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Product Details

  • Paperback: 192 pages
  • Publisher: PenForASword (July 1, 2011)
  • Language: English
  • ISBN-10: 0978924622
  • ISBN-13: 978-0978924621
  • Product Dimensions: 8.5 x 5.5 x 0.4 inches
  • Shipping Weight: 11.2 ounces (View shipping rates and policies)
  • Average Customer Review: 4.6 out of 5 stars  See all reviews (338 customer reviews)
  • Amazon Best Sellers Rank: #8,169 in Books (See Top 100 in Books)

Editorial Reviews

About the Author

K.M. Weiland lives in make-believe worlds, talks to imaginary friends, and survives primarily on chocolate truffles and espresso. She is the internationally published author of the Amazon bestsellers Outlining Your Novel and Structuring Your Novel, as well as the western A Man Called Outlaw, the medieval epic Behold the Dawn, and the epic fantasy Dreamlander. When she’s not making things up, she’s busy mentoring other authors on her site helpingwritersbecomeauthors.com. She makes her home in western Nebraska. Find out more about her fiction at kmweiland.com.

More About the Author

K.M. Weiland writes historical and speculative fiction and mentors other writers through her website, editing services, workshops, books, CDs, and blogs.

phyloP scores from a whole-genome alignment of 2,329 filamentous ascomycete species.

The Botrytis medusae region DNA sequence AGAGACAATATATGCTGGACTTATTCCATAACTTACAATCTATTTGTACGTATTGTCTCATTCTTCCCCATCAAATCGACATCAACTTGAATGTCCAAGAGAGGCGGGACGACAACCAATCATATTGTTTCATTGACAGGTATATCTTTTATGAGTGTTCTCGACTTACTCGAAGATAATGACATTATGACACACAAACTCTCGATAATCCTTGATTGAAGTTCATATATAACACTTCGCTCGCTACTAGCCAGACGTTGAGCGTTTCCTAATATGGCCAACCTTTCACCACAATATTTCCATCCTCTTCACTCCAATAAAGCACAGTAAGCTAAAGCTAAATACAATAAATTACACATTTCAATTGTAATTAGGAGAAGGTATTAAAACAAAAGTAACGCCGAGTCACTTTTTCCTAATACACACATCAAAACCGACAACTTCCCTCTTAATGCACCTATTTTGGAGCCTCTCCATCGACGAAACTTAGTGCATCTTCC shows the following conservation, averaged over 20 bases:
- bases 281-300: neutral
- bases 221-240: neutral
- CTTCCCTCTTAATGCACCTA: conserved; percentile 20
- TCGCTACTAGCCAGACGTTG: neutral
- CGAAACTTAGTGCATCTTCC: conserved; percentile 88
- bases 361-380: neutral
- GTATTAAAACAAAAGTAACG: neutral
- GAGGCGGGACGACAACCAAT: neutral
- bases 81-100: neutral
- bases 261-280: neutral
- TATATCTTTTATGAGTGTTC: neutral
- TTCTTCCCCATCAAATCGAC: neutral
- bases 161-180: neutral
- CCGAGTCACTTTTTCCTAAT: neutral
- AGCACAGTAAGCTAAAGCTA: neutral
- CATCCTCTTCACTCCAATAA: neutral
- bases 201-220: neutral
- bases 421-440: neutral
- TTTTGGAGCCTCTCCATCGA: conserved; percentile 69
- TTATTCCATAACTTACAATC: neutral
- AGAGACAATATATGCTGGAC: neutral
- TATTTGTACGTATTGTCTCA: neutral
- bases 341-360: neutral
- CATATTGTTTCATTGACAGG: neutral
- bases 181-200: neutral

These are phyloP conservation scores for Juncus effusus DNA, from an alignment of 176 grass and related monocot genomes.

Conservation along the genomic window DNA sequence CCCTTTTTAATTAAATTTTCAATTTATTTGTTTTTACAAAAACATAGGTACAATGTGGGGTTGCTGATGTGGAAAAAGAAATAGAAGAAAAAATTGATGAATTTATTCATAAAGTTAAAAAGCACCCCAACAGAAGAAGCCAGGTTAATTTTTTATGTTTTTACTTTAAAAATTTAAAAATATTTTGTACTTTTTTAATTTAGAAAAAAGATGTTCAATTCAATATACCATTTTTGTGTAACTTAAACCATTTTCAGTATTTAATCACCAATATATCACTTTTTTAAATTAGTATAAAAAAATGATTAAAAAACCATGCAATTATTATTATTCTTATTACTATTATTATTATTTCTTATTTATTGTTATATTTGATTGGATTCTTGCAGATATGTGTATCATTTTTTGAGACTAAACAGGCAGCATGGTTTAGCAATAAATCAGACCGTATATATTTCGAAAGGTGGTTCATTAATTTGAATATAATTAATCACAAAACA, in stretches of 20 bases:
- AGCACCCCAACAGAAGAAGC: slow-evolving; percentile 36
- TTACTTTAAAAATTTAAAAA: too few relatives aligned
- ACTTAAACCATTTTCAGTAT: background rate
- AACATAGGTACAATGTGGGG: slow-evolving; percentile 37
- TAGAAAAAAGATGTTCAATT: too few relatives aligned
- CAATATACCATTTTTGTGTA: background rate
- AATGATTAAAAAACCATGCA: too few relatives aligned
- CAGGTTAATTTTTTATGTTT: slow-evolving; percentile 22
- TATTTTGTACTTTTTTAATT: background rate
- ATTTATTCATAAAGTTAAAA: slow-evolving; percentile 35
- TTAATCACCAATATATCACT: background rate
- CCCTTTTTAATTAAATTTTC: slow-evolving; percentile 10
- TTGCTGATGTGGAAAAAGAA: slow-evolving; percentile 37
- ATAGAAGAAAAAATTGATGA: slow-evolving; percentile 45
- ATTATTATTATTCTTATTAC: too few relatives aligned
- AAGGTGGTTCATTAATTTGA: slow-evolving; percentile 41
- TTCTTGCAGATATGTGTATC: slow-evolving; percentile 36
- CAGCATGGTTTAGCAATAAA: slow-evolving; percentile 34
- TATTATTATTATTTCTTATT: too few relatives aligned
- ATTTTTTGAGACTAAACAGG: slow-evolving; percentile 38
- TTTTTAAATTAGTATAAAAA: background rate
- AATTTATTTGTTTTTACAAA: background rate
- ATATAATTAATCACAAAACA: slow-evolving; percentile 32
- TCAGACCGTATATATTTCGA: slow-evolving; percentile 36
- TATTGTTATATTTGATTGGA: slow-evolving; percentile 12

Why I write:
Stories are like breathing. Life without a story in my head is one-dimensional, stagnant, vapid. I love the life God has given me, but I think I love it better because I'm able to live out so many other lives on the page. I'm more content to be who I am because I'm not trapped in that identity. When I sit down at my computer and put my fingers on the keys, I can be anyone or anything, at any time in history. I write because it's freedom.

Writing routine:
I set aside two hours, five days a week, to write, usually between four and six p.m. I'm a firm believer in Peter de Vries claim: "I write when I'm inspired, and I see to it that I'm inspired at nine o'clock every morning." I spend the first half hour scribbling ideas in a writing journal, reviewing character sketches and research notes, reading an article on the craft, and proofreading what I wrote the day before. Then I pick a soundtrack, say a prayer for guidance, and dive in.

Process:
It takes years sometimes for my ideas to find their way onto the page. After the first kernel of inspiration takes root, I play with it and play with it, discovering characters and scenes and plot twists. Finally, when I think it's ready, I dig out a notebook and start sketching ideas and outlines. Depending on the subject matter, I spend a few months researching, then take a deep breath and pray that all the work will pay off in a way that will glorify God.

Inspiration:
Most of my story ideas begin with a character and a place. An outlaw in the Wyoming Territory. A mercenary knight in the Crusades. A vigilante plantation owner in Kenya. A female spy in the Napoleonic Wars. A barnstormer in early 20th-century Kansas. After that, who knows? Inspiration is a gift from God: bits and pieces, tiny ideas that bloom into unexpected treasures.

Advice:
Writing is both a gift and an art. As a gift, it must be approached with humility: the writer is only the vessel through which inspiration flows. As an art, it must be approached with passion and discipline: a gift that's never developed wasn't worth the giving.